Here, Beijing has a message for Russia as well as the US. While the former has been told that war is no solution, the latter has been ticked off for its crippling sanctions on Russia, which have indirectly affected  Europe too.

The prescription that the “root causes” of crises should be eliminated upholds Russia’s plea that the US and NATO had shown scant regard for the threat to its security arising from NATO’s encroachment right up to Ukraine that is pat on Russia’s border.

Commitment to the UN system

The position paper calls for commitment to the UN system. It calls “on major countries to lead by example in honoring equality, good faith, cooperation and the rule of law, and in complying with the UN Charter and international law. “ It calls for adherence to mutual respect, peaceful coexistence and win-win cooperation, sticking to the bottom line of no conflict and no confrontation, seeking common ground while reserving differences, and managing differences.

In an apparent allusion to disputes such as the one between India and Pakistan over Kashmir, the position paper says that political settlement of international and regional hotspot issues should be promoted. Countries should be encouraged to overcome differences and resolve hotspots through candid dialogue and communication.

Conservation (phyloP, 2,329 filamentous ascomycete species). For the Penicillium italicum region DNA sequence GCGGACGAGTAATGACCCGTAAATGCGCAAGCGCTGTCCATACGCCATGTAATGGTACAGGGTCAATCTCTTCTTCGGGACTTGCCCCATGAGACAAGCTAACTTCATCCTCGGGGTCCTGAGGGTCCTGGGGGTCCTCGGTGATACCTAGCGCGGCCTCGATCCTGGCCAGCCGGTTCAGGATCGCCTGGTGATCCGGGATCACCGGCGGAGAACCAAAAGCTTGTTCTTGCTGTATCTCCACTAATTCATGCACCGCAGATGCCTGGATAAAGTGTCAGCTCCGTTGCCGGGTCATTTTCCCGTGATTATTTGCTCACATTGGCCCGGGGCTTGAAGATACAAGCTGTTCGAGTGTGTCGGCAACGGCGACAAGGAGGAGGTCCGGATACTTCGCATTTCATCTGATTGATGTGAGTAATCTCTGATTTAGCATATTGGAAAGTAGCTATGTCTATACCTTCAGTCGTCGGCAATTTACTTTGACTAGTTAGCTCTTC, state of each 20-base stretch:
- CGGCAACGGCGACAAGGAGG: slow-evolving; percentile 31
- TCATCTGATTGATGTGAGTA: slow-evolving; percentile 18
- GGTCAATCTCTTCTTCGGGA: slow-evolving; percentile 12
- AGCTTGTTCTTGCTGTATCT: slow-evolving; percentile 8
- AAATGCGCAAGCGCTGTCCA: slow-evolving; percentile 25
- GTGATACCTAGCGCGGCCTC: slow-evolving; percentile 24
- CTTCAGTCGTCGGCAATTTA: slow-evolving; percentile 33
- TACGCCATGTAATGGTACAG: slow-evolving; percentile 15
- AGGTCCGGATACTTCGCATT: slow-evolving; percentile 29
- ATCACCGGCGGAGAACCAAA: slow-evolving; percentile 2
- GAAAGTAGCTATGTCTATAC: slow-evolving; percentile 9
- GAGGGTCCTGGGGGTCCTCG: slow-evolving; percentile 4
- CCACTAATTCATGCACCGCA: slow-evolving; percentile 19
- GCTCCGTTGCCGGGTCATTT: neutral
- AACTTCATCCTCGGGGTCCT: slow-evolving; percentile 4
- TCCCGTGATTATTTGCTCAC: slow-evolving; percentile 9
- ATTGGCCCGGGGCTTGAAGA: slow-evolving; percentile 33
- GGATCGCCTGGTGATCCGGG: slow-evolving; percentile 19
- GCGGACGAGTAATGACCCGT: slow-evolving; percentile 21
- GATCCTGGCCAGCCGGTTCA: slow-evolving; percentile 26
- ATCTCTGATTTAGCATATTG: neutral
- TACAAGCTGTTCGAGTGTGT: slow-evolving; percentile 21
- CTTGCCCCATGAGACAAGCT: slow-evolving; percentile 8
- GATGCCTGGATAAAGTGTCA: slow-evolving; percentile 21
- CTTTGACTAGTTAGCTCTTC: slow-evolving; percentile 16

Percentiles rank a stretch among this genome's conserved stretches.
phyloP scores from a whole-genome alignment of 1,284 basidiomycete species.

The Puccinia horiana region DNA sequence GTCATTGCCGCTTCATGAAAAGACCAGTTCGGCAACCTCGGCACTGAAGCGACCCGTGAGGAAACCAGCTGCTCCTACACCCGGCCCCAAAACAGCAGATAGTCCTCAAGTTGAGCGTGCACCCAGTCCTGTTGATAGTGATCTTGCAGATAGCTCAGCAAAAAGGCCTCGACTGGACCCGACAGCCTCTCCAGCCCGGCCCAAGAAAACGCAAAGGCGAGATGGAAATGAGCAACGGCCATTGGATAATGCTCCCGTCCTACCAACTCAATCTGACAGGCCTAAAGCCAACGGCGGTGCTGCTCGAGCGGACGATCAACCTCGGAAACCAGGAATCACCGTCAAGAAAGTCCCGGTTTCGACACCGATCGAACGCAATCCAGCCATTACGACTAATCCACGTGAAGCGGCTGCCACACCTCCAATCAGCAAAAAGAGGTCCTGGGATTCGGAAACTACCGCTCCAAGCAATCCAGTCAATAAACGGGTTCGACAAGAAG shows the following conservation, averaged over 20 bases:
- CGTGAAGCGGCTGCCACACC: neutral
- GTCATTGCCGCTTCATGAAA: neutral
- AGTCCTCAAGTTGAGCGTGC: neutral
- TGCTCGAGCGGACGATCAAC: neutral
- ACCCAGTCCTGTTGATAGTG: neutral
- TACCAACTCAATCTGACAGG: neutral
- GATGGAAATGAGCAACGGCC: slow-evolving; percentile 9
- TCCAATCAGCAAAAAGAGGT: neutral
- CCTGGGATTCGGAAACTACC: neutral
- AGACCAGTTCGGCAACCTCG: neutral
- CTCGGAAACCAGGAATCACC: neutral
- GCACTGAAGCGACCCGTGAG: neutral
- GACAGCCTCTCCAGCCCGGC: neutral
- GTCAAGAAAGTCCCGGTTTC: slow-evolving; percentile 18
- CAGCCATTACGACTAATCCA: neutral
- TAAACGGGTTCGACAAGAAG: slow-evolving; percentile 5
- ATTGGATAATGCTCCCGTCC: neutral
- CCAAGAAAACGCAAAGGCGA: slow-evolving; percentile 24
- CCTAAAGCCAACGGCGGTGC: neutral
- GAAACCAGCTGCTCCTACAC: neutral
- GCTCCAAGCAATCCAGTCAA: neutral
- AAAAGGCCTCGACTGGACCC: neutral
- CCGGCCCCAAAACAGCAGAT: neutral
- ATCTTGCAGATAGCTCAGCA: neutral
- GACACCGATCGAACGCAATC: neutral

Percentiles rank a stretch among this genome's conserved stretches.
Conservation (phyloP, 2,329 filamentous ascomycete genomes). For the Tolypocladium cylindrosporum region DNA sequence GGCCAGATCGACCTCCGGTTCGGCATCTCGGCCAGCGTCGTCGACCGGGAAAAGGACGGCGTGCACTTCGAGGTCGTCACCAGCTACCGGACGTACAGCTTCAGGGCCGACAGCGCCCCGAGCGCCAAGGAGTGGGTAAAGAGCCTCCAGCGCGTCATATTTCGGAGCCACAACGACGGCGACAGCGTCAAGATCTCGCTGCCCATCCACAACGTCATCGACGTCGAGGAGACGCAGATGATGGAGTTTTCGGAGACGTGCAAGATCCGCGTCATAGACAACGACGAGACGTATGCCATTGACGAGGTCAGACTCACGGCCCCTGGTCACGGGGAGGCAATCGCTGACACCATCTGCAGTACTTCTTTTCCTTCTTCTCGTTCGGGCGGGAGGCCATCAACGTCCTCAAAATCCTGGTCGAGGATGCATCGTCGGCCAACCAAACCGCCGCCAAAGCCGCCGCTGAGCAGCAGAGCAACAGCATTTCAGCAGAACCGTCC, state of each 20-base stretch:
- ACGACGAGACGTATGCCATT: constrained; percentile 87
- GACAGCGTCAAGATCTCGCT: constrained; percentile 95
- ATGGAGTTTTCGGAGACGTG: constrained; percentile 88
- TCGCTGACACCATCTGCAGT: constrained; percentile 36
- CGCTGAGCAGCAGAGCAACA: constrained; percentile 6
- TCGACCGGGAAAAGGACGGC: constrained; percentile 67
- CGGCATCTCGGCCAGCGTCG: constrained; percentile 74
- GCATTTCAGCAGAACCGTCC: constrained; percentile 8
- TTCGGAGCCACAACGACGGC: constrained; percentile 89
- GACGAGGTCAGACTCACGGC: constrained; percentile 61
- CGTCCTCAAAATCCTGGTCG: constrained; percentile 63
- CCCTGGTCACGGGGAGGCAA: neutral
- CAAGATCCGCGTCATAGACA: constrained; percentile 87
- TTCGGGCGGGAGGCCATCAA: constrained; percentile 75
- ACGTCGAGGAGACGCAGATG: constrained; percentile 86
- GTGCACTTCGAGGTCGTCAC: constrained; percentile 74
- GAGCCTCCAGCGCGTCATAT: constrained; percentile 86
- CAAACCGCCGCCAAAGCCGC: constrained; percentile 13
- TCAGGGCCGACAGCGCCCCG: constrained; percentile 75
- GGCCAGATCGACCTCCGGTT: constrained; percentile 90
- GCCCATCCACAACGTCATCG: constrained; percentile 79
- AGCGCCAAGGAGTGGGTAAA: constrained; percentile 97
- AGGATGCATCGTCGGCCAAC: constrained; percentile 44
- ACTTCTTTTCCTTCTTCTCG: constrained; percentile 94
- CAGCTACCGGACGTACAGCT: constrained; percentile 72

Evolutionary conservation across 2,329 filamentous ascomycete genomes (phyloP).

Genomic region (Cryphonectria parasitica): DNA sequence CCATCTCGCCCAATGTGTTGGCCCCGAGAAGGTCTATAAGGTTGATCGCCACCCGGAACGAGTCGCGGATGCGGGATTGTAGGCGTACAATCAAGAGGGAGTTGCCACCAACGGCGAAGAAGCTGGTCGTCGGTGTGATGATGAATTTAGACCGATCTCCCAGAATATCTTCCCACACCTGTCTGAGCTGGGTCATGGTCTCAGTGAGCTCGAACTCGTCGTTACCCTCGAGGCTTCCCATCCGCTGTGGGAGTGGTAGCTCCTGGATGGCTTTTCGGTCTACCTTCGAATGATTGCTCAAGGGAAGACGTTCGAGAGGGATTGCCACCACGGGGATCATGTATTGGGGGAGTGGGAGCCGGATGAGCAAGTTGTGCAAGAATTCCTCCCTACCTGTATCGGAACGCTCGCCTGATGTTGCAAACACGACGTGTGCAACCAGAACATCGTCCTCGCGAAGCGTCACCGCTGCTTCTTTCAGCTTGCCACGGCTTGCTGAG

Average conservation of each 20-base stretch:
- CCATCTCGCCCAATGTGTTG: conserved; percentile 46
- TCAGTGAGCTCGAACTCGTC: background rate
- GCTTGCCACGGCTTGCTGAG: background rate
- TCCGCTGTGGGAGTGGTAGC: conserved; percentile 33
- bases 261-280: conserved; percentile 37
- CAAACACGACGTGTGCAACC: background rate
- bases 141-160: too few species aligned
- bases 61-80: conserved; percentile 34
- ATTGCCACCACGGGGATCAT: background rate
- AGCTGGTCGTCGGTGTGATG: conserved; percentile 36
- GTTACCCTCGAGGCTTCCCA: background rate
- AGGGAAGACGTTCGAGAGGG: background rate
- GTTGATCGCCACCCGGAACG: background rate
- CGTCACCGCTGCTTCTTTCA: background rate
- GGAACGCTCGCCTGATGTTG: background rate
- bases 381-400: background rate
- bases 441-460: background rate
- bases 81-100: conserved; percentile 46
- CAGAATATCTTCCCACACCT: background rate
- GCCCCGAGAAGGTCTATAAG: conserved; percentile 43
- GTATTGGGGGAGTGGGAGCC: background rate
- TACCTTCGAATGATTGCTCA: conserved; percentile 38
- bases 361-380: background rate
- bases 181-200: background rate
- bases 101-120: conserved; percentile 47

The paper seeks compliance with the “joint statement on preventing nuclear war and avoiding arms races issued by leaders of the five nuclear-weapon states in January 2022.”

The international community should constructively participate in the political settlement of hotspots, but “under the premise of non-interference in internal affairs, mainly through the means of facilitating peace talks, with fairness and practicality as the main attitude, and mainly following the approach of addressing both symptoms and root causes.”